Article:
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    Reptile Systematics, etc.

    2021-07-23   09:15 - 11:15

    Moderator: Mark Merchant

    1.  09:15  IN-PERSON    Is Science Weighing Lizards Down? Effects of Transmitter Size on a Small Desert Lizard (Phrynosoma mcallii). Anthony Pawlicki*, University of Arizona; Mickey Parker, Texas A&M University; Matt Goode, University of Arizona

    Potential effects of radio transmitters on lizards are seldom studied. We investigated effects of transmitter size on Flat-tailed Horned Lizard (Phrynosoma mcallii; FTHL) body condition, space use, movement, and survival. We studied FTHL in the Lower Colorado Subdivision of the Sonoran Desert near Yuma, Arizona from 2011-2014. We affixed radio transmitters, varying in size from 0.75 – 2.00 g, to lizards, and some individuals were outfitted with multiple transmitter sizes. We relocated lizards an average of three to four times per week. We radio tracked 354 individuals for a total of 7,345 fixes. We radio tracked until they either shed the transmitter during ecdysis, were predated, we replaced the transmitter, or they were removed from the study. We calculated percent body mass of transmitters by dividing the mass of the transmitter by the mass of the lizard at initial capture. We assessed body condition using linear models, and we assessed space use and movement rates using mixed effects models. We ranked all candidate models using Akaike’s Information Criterion (AIC). Results revealed that transmitter size had a significant negative effect on body condition only during the summer wet season; however, the change in body condition was negligible. Transmitter size did not influence space use, but it did have a significant negative effect on movement rates. We tested the potential effect of transmitter size on survivorship using an extended Cox proportional hazards model. Results revealed that females with large transmitters exhibited decreased survival rates.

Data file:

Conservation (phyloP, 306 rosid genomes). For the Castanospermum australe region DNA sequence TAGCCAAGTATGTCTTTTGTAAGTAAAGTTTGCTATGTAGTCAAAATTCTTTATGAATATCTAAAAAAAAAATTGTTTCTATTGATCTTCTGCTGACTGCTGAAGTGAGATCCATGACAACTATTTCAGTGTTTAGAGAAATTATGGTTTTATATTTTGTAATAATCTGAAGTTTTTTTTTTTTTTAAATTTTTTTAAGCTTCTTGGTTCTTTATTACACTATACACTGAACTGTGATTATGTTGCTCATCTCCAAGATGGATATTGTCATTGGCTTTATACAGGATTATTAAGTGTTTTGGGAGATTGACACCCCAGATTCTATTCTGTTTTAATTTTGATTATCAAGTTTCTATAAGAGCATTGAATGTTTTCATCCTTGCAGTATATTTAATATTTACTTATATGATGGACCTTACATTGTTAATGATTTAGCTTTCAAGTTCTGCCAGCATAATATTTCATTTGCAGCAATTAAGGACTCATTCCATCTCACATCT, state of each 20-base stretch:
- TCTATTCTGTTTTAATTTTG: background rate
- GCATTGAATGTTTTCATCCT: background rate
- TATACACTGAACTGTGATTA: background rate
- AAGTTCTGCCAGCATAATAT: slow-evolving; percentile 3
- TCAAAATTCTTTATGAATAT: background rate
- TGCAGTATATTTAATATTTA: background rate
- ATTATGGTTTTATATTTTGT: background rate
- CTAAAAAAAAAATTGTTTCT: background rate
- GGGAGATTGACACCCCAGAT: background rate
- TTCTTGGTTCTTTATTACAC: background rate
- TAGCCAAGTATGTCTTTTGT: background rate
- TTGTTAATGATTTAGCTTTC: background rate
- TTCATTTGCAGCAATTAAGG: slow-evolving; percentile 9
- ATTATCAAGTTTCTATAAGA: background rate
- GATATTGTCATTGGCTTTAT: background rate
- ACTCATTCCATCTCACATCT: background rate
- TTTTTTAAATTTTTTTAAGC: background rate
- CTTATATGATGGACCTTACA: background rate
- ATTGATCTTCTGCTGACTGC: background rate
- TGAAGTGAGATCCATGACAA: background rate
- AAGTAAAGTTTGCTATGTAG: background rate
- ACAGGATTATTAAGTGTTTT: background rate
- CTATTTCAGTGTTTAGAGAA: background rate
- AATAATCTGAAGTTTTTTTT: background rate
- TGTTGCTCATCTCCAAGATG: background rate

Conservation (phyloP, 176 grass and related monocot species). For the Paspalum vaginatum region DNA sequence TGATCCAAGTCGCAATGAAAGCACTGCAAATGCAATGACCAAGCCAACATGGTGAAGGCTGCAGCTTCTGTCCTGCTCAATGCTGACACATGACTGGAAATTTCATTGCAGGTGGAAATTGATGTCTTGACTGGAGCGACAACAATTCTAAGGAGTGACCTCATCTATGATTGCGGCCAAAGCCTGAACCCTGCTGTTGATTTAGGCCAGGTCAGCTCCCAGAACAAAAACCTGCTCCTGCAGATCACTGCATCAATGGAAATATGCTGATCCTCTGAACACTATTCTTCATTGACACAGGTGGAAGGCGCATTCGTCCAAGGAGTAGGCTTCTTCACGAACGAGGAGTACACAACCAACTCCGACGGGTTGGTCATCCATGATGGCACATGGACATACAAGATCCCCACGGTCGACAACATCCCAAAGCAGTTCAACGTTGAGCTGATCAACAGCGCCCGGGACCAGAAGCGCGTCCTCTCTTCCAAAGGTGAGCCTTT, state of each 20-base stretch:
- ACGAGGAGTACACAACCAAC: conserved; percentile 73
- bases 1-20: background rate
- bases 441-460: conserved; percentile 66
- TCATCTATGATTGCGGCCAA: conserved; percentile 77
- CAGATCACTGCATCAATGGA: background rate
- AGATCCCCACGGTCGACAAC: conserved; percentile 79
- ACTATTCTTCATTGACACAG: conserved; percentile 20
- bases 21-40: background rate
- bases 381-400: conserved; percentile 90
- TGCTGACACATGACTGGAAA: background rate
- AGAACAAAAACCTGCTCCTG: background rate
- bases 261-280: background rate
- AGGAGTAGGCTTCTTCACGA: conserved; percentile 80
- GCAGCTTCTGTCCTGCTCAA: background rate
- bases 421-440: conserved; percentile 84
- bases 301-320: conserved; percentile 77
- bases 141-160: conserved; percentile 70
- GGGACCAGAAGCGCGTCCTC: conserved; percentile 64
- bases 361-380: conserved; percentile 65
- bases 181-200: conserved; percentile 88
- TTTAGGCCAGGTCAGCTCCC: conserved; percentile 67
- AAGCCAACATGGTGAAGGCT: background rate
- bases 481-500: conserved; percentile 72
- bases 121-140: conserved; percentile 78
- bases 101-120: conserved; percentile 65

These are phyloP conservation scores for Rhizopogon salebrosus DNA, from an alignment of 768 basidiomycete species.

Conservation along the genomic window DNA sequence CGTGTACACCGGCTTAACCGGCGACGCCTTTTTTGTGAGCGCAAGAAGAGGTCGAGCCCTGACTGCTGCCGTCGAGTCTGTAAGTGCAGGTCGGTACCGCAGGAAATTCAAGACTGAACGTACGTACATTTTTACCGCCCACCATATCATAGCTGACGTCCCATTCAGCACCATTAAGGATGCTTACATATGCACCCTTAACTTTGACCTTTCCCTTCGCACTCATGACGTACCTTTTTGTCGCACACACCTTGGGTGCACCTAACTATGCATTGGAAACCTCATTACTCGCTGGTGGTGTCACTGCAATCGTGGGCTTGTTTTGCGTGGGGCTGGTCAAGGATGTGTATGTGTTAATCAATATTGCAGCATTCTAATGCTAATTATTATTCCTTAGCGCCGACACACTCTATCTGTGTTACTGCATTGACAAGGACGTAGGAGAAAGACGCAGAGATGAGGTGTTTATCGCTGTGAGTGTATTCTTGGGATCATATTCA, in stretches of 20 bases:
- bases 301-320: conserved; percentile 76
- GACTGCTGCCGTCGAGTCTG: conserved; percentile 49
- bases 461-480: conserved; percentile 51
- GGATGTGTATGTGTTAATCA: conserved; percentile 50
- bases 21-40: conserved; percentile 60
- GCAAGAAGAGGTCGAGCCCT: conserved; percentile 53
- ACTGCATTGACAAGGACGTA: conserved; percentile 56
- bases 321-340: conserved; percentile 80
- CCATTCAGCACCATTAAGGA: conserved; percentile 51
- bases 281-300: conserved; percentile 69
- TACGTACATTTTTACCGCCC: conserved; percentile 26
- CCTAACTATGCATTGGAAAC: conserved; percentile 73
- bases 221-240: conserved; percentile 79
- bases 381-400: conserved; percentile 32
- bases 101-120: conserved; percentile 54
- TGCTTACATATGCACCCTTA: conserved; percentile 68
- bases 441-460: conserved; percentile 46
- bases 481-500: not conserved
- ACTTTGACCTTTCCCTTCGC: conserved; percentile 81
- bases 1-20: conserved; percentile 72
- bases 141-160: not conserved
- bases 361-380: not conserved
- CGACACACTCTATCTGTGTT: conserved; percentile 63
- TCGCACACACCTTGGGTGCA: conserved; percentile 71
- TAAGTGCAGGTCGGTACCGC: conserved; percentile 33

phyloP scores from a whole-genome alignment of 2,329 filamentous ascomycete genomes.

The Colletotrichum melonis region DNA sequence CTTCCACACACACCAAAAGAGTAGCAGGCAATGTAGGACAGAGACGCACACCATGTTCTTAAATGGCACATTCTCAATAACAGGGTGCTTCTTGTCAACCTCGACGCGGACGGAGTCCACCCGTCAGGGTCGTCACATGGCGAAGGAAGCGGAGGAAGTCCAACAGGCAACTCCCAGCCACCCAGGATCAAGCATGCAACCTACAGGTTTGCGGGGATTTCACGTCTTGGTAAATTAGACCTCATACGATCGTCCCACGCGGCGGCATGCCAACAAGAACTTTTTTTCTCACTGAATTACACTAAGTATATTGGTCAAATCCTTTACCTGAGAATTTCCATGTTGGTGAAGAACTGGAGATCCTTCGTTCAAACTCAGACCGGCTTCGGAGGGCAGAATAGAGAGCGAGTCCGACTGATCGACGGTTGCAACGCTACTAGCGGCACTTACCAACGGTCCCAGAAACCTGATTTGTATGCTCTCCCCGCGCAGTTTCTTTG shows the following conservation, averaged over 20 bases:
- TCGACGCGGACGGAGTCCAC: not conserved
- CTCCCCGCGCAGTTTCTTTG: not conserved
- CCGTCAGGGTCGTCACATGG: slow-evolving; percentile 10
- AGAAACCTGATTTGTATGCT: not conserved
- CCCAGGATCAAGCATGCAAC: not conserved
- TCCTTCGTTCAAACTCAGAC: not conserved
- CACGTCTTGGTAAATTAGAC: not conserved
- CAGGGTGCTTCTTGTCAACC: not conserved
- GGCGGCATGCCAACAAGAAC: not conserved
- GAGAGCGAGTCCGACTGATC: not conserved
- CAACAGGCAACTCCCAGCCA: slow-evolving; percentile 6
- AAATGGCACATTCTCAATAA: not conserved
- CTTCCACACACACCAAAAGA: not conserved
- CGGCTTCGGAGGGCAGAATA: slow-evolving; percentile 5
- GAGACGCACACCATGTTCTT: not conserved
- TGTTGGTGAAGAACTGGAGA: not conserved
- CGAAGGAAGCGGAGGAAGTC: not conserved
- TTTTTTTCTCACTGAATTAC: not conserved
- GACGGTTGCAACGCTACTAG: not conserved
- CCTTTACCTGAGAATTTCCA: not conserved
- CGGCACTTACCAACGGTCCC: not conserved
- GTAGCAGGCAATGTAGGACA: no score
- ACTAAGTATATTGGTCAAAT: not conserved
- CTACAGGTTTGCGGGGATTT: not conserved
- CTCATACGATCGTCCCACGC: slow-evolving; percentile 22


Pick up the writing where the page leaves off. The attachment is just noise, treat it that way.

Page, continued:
2.  09:30  IN-PERSON    Characterization of the McFaddin National Wildlife Refuge Snake Community. Mark Merchant*, McNeese State University; Andrew Austin, Texas A&M University; Sarah Baker, McNeese State University